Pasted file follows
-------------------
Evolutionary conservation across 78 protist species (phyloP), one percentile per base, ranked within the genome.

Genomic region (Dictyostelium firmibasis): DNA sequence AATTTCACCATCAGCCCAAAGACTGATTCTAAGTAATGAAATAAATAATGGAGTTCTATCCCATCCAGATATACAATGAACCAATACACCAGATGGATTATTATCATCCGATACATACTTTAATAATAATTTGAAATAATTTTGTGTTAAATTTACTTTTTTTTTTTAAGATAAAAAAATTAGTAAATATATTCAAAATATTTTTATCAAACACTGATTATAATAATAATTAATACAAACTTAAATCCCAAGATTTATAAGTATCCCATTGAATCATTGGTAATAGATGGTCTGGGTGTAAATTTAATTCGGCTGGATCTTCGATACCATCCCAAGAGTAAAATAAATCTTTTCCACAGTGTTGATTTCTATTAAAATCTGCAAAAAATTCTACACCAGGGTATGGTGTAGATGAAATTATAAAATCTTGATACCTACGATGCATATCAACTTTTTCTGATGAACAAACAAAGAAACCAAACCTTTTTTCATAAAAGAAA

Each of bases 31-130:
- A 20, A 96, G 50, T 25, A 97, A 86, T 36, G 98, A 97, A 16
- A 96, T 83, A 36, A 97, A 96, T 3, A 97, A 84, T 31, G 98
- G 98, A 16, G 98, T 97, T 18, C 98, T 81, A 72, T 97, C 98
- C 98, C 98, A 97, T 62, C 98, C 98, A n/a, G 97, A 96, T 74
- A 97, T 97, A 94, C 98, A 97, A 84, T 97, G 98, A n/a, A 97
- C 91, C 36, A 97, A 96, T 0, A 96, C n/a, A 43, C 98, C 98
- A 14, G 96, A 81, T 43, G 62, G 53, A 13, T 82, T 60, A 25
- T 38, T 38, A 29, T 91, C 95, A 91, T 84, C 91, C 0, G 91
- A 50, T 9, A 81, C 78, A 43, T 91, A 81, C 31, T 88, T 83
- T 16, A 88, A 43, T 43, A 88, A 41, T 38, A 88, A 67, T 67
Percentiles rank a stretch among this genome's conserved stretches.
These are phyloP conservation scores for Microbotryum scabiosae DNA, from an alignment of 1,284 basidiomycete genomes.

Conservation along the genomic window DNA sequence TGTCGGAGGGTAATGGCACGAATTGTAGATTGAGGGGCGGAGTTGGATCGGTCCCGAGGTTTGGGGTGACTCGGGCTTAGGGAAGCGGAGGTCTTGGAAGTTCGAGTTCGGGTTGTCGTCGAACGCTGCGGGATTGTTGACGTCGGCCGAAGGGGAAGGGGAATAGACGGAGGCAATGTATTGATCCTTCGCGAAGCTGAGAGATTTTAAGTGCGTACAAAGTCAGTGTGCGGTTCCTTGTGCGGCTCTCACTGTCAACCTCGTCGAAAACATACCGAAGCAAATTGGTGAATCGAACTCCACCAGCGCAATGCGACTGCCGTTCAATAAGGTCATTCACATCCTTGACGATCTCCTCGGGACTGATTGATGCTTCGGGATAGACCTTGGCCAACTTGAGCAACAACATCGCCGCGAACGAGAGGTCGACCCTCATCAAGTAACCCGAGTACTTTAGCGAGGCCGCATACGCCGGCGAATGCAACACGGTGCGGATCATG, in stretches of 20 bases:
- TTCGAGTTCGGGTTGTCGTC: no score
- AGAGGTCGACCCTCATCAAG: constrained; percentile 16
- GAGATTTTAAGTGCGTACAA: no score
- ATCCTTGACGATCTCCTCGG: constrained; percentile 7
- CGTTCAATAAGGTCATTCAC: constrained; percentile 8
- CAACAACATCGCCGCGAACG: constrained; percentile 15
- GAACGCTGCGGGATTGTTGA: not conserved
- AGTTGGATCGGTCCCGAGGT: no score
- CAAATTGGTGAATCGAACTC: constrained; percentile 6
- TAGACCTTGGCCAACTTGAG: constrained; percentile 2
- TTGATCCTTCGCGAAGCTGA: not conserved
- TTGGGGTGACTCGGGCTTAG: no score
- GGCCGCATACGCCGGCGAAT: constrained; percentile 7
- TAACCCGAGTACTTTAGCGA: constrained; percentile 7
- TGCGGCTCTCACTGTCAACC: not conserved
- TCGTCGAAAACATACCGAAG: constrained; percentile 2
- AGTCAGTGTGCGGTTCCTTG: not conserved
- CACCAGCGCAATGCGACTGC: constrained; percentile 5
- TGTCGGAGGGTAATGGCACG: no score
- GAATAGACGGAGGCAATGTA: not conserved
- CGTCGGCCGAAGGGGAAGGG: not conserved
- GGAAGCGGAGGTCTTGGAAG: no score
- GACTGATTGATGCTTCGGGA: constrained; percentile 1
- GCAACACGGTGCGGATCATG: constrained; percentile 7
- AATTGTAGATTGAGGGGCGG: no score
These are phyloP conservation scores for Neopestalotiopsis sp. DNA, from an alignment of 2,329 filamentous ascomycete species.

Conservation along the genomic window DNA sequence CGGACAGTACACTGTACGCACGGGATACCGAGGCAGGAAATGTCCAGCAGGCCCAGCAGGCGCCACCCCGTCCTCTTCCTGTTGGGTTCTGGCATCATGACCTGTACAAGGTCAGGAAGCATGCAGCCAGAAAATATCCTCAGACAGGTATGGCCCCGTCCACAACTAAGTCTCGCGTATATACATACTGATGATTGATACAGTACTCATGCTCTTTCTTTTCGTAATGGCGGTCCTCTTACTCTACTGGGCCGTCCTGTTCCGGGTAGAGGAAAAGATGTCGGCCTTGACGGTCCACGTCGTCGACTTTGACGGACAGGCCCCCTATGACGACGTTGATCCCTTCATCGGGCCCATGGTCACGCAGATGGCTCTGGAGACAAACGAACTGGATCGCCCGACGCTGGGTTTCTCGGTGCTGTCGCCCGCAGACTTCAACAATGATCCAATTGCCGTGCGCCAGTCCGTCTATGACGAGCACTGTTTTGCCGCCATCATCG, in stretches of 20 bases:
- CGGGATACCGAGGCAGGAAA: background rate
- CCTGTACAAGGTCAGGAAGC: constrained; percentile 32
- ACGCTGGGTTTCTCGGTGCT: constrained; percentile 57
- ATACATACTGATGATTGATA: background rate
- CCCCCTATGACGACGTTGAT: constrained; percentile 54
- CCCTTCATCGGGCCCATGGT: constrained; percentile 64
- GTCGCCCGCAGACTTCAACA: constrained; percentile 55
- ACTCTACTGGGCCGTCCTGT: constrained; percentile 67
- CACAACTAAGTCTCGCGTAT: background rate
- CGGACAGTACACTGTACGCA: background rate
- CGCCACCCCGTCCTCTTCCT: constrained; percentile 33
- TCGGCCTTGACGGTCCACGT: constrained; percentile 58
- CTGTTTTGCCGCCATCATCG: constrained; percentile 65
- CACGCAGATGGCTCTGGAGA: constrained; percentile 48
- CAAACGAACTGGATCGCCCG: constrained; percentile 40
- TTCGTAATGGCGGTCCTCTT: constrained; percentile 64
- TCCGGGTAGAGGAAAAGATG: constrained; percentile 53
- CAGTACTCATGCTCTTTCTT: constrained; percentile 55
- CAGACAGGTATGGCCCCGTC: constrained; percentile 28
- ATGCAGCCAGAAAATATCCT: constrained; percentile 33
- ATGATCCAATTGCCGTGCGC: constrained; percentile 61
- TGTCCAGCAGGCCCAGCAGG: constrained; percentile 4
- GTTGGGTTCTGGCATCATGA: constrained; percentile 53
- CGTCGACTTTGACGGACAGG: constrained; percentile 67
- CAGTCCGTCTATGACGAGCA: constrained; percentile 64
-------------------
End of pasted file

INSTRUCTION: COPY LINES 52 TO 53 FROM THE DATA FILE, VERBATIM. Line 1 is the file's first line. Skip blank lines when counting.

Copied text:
- CACAACTAAGTCTCGCGTAT: background rate
- CGGACAGTACACTGTACGCA: background rate